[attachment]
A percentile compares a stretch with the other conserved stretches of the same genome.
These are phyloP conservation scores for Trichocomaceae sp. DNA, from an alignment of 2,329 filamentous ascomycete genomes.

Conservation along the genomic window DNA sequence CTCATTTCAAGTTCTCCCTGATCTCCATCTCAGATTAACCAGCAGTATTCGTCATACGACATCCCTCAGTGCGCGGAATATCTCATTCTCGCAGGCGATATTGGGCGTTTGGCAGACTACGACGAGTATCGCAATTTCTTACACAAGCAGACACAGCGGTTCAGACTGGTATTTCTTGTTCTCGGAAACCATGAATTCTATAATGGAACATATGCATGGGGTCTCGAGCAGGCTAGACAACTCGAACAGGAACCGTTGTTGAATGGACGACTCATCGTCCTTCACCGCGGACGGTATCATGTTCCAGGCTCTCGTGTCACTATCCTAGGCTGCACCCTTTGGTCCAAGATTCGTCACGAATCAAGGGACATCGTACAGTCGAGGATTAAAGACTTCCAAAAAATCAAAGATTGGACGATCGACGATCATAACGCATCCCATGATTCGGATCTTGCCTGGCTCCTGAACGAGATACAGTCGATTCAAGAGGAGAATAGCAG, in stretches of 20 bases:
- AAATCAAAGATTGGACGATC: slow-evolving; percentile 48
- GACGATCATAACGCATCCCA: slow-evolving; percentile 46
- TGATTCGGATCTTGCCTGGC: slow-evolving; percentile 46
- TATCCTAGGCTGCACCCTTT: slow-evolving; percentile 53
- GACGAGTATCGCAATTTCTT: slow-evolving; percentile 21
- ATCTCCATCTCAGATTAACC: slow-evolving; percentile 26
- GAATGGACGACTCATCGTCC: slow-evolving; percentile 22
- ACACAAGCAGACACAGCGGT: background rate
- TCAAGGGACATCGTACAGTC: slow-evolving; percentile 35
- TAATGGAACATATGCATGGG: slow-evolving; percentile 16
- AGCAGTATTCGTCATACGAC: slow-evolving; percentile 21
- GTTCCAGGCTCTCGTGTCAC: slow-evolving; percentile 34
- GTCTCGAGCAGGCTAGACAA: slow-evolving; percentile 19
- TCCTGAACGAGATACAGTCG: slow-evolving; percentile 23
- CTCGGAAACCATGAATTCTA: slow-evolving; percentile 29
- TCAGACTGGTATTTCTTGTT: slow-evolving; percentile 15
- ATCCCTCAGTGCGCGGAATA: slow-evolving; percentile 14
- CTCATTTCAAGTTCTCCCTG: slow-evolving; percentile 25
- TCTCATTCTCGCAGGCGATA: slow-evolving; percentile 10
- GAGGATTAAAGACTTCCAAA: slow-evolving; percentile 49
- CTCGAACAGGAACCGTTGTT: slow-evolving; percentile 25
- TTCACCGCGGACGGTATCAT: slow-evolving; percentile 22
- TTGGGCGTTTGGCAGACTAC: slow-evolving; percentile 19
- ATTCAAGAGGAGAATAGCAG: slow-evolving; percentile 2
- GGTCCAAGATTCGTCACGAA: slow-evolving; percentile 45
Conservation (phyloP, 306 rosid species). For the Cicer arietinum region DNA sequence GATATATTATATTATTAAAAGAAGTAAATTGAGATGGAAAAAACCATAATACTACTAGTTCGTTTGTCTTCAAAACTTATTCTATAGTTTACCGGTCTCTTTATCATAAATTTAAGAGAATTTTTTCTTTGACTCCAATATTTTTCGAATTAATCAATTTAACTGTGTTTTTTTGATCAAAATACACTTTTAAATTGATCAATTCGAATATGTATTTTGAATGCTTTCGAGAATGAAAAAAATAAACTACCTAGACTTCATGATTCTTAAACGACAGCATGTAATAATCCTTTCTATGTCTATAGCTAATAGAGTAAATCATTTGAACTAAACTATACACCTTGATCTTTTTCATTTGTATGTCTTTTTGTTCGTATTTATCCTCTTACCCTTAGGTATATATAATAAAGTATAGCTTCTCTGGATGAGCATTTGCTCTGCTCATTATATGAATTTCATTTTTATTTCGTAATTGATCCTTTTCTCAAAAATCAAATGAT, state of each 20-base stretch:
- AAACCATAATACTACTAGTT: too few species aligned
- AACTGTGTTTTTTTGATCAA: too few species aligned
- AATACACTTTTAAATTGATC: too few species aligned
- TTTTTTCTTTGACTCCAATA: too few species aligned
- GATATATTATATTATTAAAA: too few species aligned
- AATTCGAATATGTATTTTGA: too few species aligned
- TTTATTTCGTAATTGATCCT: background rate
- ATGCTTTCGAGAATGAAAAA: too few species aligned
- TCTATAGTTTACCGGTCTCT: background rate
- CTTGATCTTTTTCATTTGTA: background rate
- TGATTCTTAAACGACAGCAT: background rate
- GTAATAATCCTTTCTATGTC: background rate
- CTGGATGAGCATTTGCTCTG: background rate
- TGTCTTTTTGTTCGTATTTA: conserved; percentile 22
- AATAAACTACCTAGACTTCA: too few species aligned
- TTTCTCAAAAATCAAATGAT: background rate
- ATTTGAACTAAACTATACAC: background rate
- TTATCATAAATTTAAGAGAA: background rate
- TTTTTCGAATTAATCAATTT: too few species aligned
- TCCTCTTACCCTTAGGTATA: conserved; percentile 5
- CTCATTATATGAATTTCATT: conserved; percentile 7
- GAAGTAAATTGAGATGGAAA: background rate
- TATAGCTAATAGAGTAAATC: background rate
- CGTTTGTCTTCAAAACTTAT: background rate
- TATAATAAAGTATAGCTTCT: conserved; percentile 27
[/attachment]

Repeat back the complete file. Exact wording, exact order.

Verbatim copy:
A percentile compares a stretch with the other conserved stretches of the same genome.
These are phyloP conservation scores for Trichocomaceae sp. DNA, from an alignment of 2,329 filamentous ascomycete genomes.

Conservation along the genomic window DNA sequence CTCATTTCAAGTTCTCCCTGATCTCCATCTCAGATTAACCAGCAGTATTCGTCATACGACATCCCTCAGTGCGCGGAATATCTCATTCTCGCAGGCGATATTGGGCGTTTGGCAGACTACGACGAGTATCGCAATTTCTTACACAAGCAGACACAGCGGTTCAGACTGGTATTTCTTGTTCTCGGAAACCATGAATTCTATAATGGAACATATGCATGGGGTCTCGAGCAGGCTAGACAACTCGAACAGGAACCGTTGTTGAATGGACGACTCATCGTCCTTCACCGCGGACGGTATCATGTTCCAGGCTCTCGTGTCACTATCCTAGGCTGCACCCTTTGGTCCAAGATTCGTCACGAATCAAGGGACATCGTACAGTCGAGGATTAAAGACTTCCAAAAAATCAAAGATTGGACGATCGACGATCATAACGCATCCCATGATTCGGATCTTGCCTGGCTCCTGAACGAGATACAGTCGATTCAAGAGGAGAATAGCAG, in stretches of 20 bases:
- AAATCAAAGATTGGACGATC: slow-evolving; percentile 48
- GACGATCATAACGCATCCCA: slow-evolving; percentile 46
- TGATTCGGATCTTGCCTGGC: slow-evolving; percentile 46
- TATCCTAGGCTGCACCCTTT: slow-evolving; percentile 53
- GACGAGTATCGCAATTTCTT: slow-evolving; percentile 21
- ATCTCCATCTCAGATTAACC: slow-evolving; percentile 26
- GAATGGACGACTCATCGTCC: slow-evolving; percentile 22
- ACACAAGCAGACACAGCGGT: background rate
- TCAAGGGACATCGTACAGTC: slow-evolving; percentile 35
- TAATGGAACATATGCATGGG: slow-evolving; percentile 16
- AGCAGTATTCGTCATACGAC: slow-evolving; percentile 21
- GTTCCAGGCTCTCGTGTCAC: slow-evolving; percentile 34
- GTCTCGAGCAGGCTAGACAA: slow-evolving; percentile 19
- TCCTGAACGAGATACAGTCG: slow-evolving; percentile 23
- CTCGGAAACCATGAATTCTA: slow-evolving; percentile 29
- TCAGACTGGTATTTCTTGTT: slow-evolving; percentile 15
- ATCCCTCAGTGCGCGGAATA: slow-evolving; percentile 14
- CTCATTTCAAGTTCTCCCTG: slow-evolving; percentile 25
- TCTCATTCTCGCAGGCGATA: slow-evolving; percentile 10
- GAGGATTAAAGACTTCCAAA: slow-evolving; percentile 49
- CTCGAACAGGAACCGTTGTT: slow-evolving; percentile 25
- TTCACCGCGGACGGTATCAT: slow-evolving; percentile 22
- TTGGGCGTTTGGCAGACTAC: slow-evolving; percentile 19
- ATTCAAGAGGAGAATAGCAG: slow-evolving; percentile 2
- GGTCCAAGATTCGTCACGAA: slow-evolving; percentile 45
Conservation (phyloP, 306 rosid species). For the Cicer arietinum region DNA sequence GATATATTATATTATTAAAAGAAGTAAATTGAGATGGAAAAAACCATAATACTACTAGTTCGTTTGTCTTCAAAACTTATTCTATAGTTTACCGGTCTCTTTATCATAAATTTAAGAGAATTTTTTCTTTGACTCCAATATTTTTCGAATTAATCAATTTAACTGTGTTTTTTTGATCAAAATACACTTTTAAATTGATCAATTCGAATATGTATTTTGAATGCTTTCGAGAATGAAAAAAATAAACTACCTAGACTTCATGATTCTTAAACGACAGCATGTAATAATCCTTTCTATGTCTATAGCTAATAGAGTAAATCATTTGAACTAAACTATACACCTTGATCTTTTTCATTTGTATGTCTTTTTGTTCGTATTTATCCTCTTACCCTTAGGTATATATAATAAAGTATAGCTTCTCTGGATGAGCATTTGCTCTGCTCATTATATGAATTTCATTTTTATTTCGTAATTGATCCTTTTCTCAAAAATCAAATGAT, state of each 20-base stretch:
- AAACCATAATACTACTAGTT: too few species aligned
- AACTGTGTTTTTTTGATCAA: too few species aligned
- AATACACTTTTAAATTGATC: too few species aligned
- TTTTTTCTTTGACTCCAATA: too few species aligned
- GATATATTATATTATTAAAA: too few species aligned
- AATTCGAATATGTATTTTGA: too few species aligned
- TTTATTTCGTAATTGATCCT: background rate
- ATGCTTTCGAGAATGAAAAA: too few species aligned
- TCTATAGTTTACCGGTCTCT: background rate
- CTTGATCTTTTTCATTTGTA: background rate
- TGATTCTTAAACGACAGCAT: background rate
- GTAATAATCCTTTCTATGTC: background rate
- CTGGATGAGCATTTGCTCTG: background rate
- TGTCTTTTTGTTCGTATTTA: conserved; percentile 22
- AATAAACTACCTAGACTTCA: too few species aligned
- TTTCTCAAAAATCAAATGAT: background rate
- ATTTGAACTAAACTATACAC: background rate
- TTATCATAAATTTAAGAGAA: background rate
- TTTTTCGAATTAATCAATTT: too few species aligned
- TCCTCTTACCCTTAGGTATA: conserved; percentile 5
- CTCATTATATGAATTTCATT: conserved; percentile 7
- GAAGTAAATTGAGATGGAAA: background rate
- TATAGCTAATAGAGTAAATC: background rate
- CGTTTGTCTTCAAAACTTAT: background rate
- TATAATAAAGTATAGCTTCT: conserved; percentile 27